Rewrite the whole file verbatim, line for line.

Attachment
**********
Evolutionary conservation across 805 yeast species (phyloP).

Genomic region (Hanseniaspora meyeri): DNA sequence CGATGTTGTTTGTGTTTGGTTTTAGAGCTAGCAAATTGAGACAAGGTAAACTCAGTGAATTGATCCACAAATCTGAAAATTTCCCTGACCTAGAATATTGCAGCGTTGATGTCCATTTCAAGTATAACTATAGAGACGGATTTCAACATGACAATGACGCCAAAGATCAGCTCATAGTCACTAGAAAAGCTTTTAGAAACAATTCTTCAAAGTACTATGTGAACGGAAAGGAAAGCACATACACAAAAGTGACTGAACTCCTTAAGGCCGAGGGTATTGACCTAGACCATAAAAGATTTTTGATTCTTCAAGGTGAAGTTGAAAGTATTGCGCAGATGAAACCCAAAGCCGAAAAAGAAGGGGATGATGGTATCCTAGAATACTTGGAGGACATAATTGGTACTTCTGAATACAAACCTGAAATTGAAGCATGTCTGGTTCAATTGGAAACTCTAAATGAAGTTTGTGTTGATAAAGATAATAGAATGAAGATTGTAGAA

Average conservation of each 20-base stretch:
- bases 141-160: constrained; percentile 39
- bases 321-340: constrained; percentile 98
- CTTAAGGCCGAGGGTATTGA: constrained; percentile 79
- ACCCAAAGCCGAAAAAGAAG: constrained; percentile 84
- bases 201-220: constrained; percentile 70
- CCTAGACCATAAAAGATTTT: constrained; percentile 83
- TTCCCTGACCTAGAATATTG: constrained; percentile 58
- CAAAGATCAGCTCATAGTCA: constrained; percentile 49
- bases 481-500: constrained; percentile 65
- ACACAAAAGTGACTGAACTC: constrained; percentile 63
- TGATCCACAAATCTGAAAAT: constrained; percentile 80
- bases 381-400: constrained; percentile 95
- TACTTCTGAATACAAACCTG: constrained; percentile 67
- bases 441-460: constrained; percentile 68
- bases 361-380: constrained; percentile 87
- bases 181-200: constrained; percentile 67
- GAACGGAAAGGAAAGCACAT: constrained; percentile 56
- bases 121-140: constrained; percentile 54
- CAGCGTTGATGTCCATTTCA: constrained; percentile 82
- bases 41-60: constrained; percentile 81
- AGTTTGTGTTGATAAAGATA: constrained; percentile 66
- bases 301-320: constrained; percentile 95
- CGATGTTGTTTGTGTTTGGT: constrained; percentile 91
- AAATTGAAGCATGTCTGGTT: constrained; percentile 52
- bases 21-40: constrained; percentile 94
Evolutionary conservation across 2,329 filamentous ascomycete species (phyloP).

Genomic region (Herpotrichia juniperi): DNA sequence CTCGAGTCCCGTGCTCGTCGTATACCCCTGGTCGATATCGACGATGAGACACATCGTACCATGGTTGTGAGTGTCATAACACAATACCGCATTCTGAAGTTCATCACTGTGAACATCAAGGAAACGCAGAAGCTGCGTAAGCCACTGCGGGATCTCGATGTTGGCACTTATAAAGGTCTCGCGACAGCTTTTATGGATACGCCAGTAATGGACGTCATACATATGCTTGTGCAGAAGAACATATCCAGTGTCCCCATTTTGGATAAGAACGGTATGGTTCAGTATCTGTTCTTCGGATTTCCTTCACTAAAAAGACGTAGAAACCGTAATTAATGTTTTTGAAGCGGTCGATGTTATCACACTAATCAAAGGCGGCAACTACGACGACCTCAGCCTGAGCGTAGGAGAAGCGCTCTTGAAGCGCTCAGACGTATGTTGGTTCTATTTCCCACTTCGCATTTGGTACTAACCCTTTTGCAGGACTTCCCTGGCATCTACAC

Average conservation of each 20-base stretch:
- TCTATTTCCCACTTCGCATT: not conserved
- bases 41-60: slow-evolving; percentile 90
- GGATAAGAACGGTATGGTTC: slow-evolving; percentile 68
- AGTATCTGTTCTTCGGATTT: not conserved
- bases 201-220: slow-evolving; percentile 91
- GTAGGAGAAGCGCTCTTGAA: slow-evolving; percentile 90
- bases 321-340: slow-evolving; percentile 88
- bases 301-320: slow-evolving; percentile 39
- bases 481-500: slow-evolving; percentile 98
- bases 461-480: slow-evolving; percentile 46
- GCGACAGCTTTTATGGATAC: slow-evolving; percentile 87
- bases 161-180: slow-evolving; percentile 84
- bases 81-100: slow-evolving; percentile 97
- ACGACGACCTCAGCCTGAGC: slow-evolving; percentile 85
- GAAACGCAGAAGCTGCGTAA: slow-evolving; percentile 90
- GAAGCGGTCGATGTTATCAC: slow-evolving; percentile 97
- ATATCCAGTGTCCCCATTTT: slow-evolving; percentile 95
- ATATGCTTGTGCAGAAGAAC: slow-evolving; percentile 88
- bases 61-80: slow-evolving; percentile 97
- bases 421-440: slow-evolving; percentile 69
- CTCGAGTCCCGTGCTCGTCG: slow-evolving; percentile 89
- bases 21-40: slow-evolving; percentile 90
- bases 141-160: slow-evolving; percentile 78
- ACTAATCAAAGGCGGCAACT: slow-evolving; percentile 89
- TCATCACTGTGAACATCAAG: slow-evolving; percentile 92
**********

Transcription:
Evolutionary conservation across 805 yeast species (phyloP).

Genomic region (Hanseniaspora meyeri): DNA sequence CGATGTTGTTTGTGTTTGGTTTTAGAGCTAGCAAATTGAGACAAGGTAAACTCAGTGAATTGATCCACAAATCTGAAAATTTCCCTGACCTAGAATATTGCAGCGTTGATGTCCATTTCAAGTATAACTATAGAGACGGATTTCAACATGACAATGACGCCAAAGATCAGCTCATAGTCACTAGAAAAGCTTTTAGAAACAATTCTTCAAAGTACTATGTGAACGGAAAGGAAAGCACATACACAAAAGTGACTGAACTCCTTAAGGCCGAGGGTATTGACCTAGACCATAAAAGATTTTTGATTCTTCAAGGTGAAGTTGAAAGTATTGCGCAGATGAAACCCAAAGCCGAAAAAGAAGGGGATGATGGTATCCTAGAATACTTGGAGGACATAATTGGTACTTCTGAATACAAACCTGAAATTGAAGCATGTCTGGTTCAATTGGAAACTCTAAATGAAGTTTGTGTTGATAAAGATAATAGAATGAAGATTGTAGAA

Average conservation of each 20-base stretch:
- bases 141-160: constrained; percentile 39
- bases 321-340: constrained; percentile 98
- CTTAAGGCCGAGGGTATTGA: constrained; percentile 79
- ACCCAAAGCCGAAAAAGAAG: constrained; percentile 84
- bases 201-220: constrained; percentile 70
- CCTAGACCATAAAAGATTTT: constrained; percentile 83
- TTCCCTGACCTAGAATATTG: constrained; percentile 58
- CAAAGATCAGCTCATAGTCA: constrained; percentile 49
- bases 481-500: constrained; percentile 65
- ACACAAAAGTGACTGAACTC: constrained; percentile 63
- TGATCCACAAATCTGAAAAT: constrained; percentile 80
- bases 381-400: constrained; percentile 95
- TACTTCTGAATACAAACCTG: constrained; percentile 67
- bases 441-460: constrained; percentile 68
- bases 361-380: constrained; percentile 87
- bases 181-200: constrained; percentile 67
- GAACGGAAAGGAAAGCACAT: constrained; percentile 56
- bases 121-140: constrained; percentile 54
- CAGCGTTGATGTCCATTTCA: constrained; percentile 82
- bases 41-60: constrained; percentile 81
- AGTTTGTGTTGATAAAGATA: constrained; percentile 66
- bases 301-320: constrained; percentile 95
- CGATGTTGTTTGTGTTTGGT: constrained; percentile 91
- AAATTGAAGCATGTCTGGTT: constrained; percentile 52
- bases 21-40: constrained; percentile 94
Evolutionary conservation across 2,329 filamentous ascomycete species (phyloP).

Genomic region (Herpotrichia juniperi): DNA sequence CTCGAGTCCCGTGCTCGTCGTATACCCCTGGTCGATATCGACGATGAGACACATCGTACCATGGTTGTGAGTGTCATAACACAATACCGCATTCTGAAGTTCATCACTGTGAACATCAAGGAAACGCAGAAGCTGCGTAAGCCACTGCGGGATCTCGATGTTGGCACTTATAAAGGTCTCGCGACAGCTTTTATGGATACGCCAGTAATGGACGTCATACATATGCTTGTGCAGAAGAACATATCCAGTGTCCCCATTTTGGATAAGAACGGTATGGTTCAGTATCTGTTCTTCGGATTTCCTTCACTAAAAAGACGTAGAAACCGTAATTAATGTTTTTGAAGCGGTCGATGTTATCACACTAATCAAAGGCGGCAACTACGACGACCTCAGCCTGAGCGTAGGAGAAGCGCTCTTGAAGCGCTCAGACGTATGTTGGTTCTATTTCCCACTTCGCATTTGGTACTAACCCTTTTGCAGGACTTCCCTGGCATCTACAC

Average conservation of each 20-base stretch:
- TCTATTTCCCACTTCGCATT: not conserved
- bases 41-60: slow-evolving; percentile 90
- GGATAAGAACGGTATGGTTC: slow-evolving; percentile 68
- AGTATCTGTTCTTCGGATTT: not conserved
- bases 201-220: slow-evolving; percentile 91
- GTAGGAGAAGCGCTCTTGAA: slow-evolving; percentile 90
- bases 321-340: slow-evolving; percentile 88
- bases 301-320: slow-evolving; percentile 39
- bases 481-500: slow-evolving; percentile 98
- bases 461-480: slow-evolving; percentile 46
- GCGACAGCTTTTATGGATAC: slow-evolving; percentile 87
- bases 161-180: slow-evolving; percentile 84
- bases 81-100: slow-evolving; percentile 97
- ACGACGACCTCAGCCTGAGC: slow-evolving; percentile 85
- GAAACGCAGAAGCTGCGTAA: slow-evolving; percentile 90
- GAAGCGGTCGATGTTATCAC: slow-evolving; percentile 97
- ATATCCAGTGTCCCCATTTT: slow-evolving; percentile 95
- ATATGCTTGTGCAGAAGAAC: slow-evolving; percentile 88
- bases 61-80: slow-evolving; percentile 97
- bases 421-440: slow-evolving; percentile 69
- CTCGAGTCCCGTGCTCGTCG: slow-evolving; percentile 89
- bases 21-40: slow-evolving; percentile 90
- bases 141-160: slow-evolving; percentile 78
- ACTAATCAAAGGCGGCAACT: slow-evolving; percentile 89
- TCATCACTGTGAACATCAAG: slow-evolving; percentile 92